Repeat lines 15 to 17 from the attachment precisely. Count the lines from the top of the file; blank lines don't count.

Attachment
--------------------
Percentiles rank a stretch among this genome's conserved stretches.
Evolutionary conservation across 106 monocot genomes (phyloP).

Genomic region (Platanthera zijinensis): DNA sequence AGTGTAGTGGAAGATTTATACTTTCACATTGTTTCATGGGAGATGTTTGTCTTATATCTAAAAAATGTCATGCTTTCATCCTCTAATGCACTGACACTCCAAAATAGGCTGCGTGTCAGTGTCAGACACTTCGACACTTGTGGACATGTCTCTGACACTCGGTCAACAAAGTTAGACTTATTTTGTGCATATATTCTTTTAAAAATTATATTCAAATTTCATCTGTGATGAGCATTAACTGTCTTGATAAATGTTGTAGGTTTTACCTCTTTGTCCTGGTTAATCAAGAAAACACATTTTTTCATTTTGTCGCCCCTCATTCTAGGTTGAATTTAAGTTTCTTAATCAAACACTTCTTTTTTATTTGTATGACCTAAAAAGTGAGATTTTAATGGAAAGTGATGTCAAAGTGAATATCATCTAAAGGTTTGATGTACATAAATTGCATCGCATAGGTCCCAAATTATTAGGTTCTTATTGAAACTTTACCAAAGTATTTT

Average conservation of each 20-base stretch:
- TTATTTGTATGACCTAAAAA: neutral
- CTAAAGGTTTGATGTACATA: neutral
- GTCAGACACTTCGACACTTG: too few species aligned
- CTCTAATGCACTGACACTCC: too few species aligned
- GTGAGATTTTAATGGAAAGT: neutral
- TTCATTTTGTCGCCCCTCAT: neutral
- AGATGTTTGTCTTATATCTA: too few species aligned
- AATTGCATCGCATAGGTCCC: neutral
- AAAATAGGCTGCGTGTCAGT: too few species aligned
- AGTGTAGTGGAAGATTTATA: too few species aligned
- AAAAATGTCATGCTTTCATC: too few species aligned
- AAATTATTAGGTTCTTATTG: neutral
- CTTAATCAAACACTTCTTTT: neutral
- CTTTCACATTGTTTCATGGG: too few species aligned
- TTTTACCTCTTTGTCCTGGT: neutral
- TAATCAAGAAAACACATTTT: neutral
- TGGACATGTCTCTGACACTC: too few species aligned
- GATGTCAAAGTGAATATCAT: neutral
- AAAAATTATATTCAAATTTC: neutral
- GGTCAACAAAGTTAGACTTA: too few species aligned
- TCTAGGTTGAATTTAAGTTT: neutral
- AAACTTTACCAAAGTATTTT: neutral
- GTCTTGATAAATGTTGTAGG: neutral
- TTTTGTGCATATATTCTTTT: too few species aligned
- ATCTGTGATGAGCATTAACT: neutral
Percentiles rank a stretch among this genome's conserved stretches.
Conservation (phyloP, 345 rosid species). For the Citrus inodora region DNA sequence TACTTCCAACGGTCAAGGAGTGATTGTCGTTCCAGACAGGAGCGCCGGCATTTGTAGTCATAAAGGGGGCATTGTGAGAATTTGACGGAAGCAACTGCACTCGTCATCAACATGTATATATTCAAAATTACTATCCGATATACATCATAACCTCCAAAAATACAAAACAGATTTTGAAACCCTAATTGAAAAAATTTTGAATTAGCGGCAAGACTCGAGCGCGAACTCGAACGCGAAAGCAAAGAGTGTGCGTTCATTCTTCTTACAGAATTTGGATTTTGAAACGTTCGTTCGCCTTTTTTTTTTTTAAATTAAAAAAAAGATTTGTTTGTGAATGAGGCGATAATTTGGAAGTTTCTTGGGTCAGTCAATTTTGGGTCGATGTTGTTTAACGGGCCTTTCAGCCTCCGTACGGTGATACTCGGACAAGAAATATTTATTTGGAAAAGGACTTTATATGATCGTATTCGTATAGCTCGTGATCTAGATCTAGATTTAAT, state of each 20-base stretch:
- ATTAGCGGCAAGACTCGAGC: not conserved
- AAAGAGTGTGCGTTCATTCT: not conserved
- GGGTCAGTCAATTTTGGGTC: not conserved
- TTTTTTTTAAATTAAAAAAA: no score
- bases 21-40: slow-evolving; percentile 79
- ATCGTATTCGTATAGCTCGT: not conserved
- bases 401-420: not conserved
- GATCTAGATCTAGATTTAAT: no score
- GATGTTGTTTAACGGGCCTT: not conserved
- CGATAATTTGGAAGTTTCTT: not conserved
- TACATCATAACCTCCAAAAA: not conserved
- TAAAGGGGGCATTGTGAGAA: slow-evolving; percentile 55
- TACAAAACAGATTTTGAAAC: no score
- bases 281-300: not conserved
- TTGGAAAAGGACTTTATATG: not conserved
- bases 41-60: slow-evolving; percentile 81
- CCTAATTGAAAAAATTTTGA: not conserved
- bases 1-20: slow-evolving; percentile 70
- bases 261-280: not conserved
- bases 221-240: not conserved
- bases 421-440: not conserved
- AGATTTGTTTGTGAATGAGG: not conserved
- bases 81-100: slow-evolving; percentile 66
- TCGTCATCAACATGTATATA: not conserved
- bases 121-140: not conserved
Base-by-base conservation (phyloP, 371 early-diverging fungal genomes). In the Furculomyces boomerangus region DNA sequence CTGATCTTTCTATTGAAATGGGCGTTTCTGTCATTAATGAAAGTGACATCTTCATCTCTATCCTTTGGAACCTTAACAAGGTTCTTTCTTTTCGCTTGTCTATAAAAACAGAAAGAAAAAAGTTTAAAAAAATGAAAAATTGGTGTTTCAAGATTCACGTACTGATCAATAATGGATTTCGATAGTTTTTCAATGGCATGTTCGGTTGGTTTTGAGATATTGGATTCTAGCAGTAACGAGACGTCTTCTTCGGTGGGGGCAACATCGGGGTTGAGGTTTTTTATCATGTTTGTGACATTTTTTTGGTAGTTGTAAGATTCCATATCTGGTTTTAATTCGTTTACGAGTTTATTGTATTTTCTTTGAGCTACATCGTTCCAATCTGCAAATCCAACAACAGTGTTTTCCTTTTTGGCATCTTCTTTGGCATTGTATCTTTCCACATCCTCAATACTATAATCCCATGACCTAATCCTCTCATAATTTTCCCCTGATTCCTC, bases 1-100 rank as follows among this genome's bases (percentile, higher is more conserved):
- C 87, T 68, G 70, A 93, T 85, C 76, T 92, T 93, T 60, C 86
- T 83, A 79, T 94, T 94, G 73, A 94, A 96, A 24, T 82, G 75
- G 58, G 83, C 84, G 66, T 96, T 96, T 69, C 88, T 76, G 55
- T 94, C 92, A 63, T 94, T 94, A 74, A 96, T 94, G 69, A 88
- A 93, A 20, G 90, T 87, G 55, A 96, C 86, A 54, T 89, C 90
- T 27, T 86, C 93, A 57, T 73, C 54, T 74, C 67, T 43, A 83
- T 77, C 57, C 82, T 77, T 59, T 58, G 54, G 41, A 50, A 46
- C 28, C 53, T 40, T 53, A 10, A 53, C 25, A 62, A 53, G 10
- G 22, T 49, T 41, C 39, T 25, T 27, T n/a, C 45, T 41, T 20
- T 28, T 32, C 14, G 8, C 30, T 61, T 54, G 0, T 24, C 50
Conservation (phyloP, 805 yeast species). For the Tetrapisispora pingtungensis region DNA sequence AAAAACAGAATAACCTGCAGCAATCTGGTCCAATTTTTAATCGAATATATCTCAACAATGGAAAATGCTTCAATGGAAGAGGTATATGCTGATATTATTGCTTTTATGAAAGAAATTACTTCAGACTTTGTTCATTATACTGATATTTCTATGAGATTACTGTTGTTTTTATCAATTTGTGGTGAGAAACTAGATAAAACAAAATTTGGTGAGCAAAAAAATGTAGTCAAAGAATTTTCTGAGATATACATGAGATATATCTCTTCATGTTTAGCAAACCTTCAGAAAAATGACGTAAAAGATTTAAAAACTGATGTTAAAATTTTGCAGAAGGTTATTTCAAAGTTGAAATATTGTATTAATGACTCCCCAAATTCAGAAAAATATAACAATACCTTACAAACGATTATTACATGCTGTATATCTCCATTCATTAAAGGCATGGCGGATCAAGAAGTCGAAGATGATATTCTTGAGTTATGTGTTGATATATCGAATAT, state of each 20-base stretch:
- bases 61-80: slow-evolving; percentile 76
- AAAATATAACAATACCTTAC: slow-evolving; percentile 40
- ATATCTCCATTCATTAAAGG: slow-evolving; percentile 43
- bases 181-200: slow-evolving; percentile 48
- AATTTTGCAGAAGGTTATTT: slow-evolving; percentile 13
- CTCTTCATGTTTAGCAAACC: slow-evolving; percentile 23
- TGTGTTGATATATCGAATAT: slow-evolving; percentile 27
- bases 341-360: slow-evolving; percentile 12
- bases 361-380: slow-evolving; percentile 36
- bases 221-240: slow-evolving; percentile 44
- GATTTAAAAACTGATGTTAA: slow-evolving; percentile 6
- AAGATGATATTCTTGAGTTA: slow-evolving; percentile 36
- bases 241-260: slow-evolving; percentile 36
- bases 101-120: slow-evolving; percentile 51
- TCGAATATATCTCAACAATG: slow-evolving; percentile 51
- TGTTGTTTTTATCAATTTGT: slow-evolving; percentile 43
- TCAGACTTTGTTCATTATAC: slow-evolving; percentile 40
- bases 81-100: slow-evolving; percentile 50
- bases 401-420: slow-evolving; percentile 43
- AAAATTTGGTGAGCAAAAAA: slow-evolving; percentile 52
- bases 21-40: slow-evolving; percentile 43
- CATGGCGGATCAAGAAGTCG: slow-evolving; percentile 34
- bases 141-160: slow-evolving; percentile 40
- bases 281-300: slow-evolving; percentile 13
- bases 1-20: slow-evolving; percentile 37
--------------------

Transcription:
- AAAAATGTCATGCTTTCATC: too few species aligned
- AAATTATTAGGTTCTTATTG: neutral
- CTTAATCAAACACTTCTTTT: neutral